And rubbed my dog's belly.

I vacuumed the carpet and swept the floor.

I didn't make my bed.

I played bejeweled on facebook.

And tickled my daughter's toes.

All part of a day in my life.

Monday, August 22, 2011

The mothership

For several years now, on any given Sunday, if you had needed to find me there would have been one place to start...Borders. It was a little haven for me on Sundays while my husband and kids had some family time with his parents and siblings to just recharge for the week, find a comfy chair and read...whatever.

I have always loved Borders. So unpretentious. So full of cheap books. So perfect for spending hours and hours lost in reading.

Yesterday I went there for what may be the last time. Looking like this. It was all yellow.
Seriously depressing.

I still spent a good two hours there. Although there are no more yummy treats waiting to be discovered in the cafe. No more comfy chairs to be curled up in. No more of the latest magazines to peruse.

Like I said, depressing.

My husband texted asking if I had found something I was supposed to be looking for in town that day. I told him I hadn't. I had gone to two stores, hadn't found it and then the mothership had called me home.

I didn't even need to say Borders, he knew. My mothership.

I'm sure going to miss her...

Wednesday, July 27, 2011

I could complain

Today as I wandered around my vegetable garden I noticed that my zucchini stems were starting to rot, the green beans were extremely scarce and the tomatoes weren't growing. I started complaining in my heart about how I really wanted the vegetables to fill my freezer and save us money this winter. Then I was reminded of all the zucchini, green beans and green peppers I had just this morning vacuum sealed and tucked away for just such an occasion, and this occurred to me.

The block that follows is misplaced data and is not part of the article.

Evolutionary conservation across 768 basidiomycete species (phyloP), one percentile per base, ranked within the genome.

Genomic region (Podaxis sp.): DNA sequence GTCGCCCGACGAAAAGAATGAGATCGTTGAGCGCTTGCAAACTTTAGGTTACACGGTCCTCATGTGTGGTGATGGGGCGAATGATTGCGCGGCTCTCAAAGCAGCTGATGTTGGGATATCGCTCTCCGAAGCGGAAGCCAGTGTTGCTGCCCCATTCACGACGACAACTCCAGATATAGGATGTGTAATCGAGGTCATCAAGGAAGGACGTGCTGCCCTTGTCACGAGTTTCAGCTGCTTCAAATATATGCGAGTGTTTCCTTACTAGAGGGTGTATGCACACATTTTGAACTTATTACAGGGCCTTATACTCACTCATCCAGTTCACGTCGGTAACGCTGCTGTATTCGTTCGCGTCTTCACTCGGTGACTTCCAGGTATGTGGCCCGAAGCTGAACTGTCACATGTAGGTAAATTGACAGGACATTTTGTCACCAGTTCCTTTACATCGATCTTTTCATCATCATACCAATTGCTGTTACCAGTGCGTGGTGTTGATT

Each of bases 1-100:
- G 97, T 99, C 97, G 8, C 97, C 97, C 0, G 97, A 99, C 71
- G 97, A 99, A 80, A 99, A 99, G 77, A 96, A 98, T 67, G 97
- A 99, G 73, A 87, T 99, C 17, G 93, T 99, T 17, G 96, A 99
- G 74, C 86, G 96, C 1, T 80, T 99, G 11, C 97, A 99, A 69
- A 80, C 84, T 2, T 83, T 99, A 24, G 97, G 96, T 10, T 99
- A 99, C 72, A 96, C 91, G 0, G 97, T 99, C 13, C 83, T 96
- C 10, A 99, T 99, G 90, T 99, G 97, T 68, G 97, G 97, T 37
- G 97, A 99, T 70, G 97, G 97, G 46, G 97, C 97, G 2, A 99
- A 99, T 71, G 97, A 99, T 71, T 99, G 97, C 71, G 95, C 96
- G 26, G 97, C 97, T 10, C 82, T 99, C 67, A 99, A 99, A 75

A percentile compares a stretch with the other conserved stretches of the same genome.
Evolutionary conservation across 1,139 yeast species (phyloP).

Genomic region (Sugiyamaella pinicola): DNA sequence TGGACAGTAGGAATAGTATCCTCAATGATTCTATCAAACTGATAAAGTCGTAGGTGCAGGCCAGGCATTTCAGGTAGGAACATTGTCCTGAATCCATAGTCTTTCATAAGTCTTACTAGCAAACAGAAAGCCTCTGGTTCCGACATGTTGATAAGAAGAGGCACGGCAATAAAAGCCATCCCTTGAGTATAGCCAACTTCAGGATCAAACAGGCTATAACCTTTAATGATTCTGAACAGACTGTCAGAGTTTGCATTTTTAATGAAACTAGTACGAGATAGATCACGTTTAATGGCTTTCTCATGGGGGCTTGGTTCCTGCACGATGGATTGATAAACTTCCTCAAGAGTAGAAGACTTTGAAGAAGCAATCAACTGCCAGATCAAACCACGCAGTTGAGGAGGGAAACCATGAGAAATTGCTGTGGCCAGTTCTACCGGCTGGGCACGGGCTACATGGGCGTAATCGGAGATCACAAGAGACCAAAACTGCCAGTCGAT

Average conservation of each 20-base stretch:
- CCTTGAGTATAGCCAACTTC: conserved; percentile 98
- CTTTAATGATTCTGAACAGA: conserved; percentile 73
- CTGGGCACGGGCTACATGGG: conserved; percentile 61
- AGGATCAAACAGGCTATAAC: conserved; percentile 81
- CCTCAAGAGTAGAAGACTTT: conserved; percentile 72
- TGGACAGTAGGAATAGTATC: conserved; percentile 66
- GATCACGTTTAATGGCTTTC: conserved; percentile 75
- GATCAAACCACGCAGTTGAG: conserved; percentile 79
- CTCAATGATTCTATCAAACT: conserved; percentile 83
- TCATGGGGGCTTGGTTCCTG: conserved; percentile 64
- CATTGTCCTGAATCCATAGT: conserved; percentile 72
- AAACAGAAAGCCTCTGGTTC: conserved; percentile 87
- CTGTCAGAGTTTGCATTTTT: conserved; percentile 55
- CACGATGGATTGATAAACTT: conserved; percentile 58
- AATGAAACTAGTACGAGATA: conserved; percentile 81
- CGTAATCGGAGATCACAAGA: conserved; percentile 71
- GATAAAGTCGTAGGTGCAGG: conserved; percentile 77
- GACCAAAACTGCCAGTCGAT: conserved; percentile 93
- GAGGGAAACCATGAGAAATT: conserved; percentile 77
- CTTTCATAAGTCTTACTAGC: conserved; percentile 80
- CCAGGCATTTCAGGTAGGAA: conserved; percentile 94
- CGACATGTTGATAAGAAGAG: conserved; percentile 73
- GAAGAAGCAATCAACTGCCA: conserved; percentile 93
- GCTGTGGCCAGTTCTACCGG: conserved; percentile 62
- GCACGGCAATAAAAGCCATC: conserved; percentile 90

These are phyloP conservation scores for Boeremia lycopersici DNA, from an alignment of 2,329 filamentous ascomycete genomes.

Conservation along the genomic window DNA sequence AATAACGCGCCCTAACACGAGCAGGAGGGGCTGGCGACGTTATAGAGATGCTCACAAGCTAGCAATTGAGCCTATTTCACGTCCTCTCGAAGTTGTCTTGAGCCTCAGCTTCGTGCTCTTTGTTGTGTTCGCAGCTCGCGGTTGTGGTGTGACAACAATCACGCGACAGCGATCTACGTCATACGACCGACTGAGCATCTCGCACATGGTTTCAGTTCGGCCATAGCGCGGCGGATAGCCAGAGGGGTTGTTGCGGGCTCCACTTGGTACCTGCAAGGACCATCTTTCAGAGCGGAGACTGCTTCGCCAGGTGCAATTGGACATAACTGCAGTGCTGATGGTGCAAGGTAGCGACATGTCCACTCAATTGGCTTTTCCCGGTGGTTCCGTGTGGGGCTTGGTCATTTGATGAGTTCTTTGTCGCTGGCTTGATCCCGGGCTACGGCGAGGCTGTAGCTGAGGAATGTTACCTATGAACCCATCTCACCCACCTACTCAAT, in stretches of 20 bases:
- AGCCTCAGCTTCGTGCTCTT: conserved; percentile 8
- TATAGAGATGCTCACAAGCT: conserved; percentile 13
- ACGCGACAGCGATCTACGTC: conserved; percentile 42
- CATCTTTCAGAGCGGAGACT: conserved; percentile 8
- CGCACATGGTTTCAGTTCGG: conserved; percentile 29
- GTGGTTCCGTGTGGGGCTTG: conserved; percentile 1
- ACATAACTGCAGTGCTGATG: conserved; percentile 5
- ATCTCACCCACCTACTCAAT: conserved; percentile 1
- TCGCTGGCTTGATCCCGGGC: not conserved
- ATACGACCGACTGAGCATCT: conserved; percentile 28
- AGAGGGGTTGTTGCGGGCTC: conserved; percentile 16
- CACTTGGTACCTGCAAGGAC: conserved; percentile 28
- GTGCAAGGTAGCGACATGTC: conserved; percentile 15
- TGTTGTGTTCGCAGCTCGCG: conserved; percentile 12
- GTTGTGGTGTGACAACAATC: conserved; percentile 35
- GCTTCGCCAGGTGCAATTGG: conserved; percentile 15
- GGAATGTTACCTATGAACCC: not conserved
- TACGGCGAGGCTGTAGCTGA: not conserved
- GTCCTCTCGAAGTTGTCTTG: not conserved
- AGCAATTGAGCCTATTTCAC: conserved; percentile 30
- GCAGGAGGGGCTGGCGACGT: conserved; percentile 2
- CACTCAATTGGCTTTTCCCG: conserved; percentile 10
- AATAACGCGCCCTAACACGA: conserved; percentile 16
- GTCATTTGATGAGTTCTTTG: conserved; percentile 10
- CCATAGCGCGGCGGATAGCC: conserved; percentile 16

I could complain about my garden not producing like I'd like,
Or I could be grateful that it's produced at all.

I could complain about the heat index in July,
Or I could be grateful for my air conditioned escape.

I could complain about my 5 year old's second ear infection this summer,
Or I could be grateful we live in 2011 where there are medicines and she can keep her hearing.

I could complain about my husband's new shift,
Or I could be grateful he has a job.

I could complain that my grass is all brown,
Or I could be grateful I have a yard.

I could complain that we have no money in the bank,
Or I could be grateful for ways God has provided.

I could complain that my house is a mess after I cleaned it yesterday,
Or I could be grateful that God has given me two little mess makers.

I could complain that my body does not want to let go of fat cells,
Or I could be grateful that I have food in my fridge and dinner on the table.

I could complain that I'm tired all the time,
Or I could be grateful God has given me a life to experience and the capability to experience.

I could complain about the amount of laundry there is to do,
Or I could be grateful that God has blessed us with plenty.

I've learned, it's all a matter of perspective.

What about you, are you complaining or grateful today?

1 Thessalonians 5:18 No matter what happens, always be thankful, for this is God's will for you who belong to Christ Jesus.

Friday, July 22, 2011

My 5 year old and the gospel

This morning, as I was finishing my hair, Lilla came in the bathroom as she had to "go". She was silent for a moment and then this conversation took place:

Lilla: Mom, God hates sin.

Me: He does. How do we know that?

Lilla: The Bible says it. He hates sin every little bit.

Me: That's true.

Lilla: And he loves us so much. He loves us so much he died on the cross. He died a lot on the cross for us.

Me: He did die on the cross, but we have hope. Do you know why we have hope?

Lilla: Because He rose again. He told everybody that He would and He did. The bad guys didn't want Him to and didn't believe Him when He said He would, but He did.

Me: Now that's the truth!

Think your 5 year old can't "get it"? Yes they can!

Jesus said, "Let the little children come to me, and do not hinder them, for the kingdom of heaven belongs to such as these. Matthew 19:14

Monday, July 11, 2011

A Little About Haiti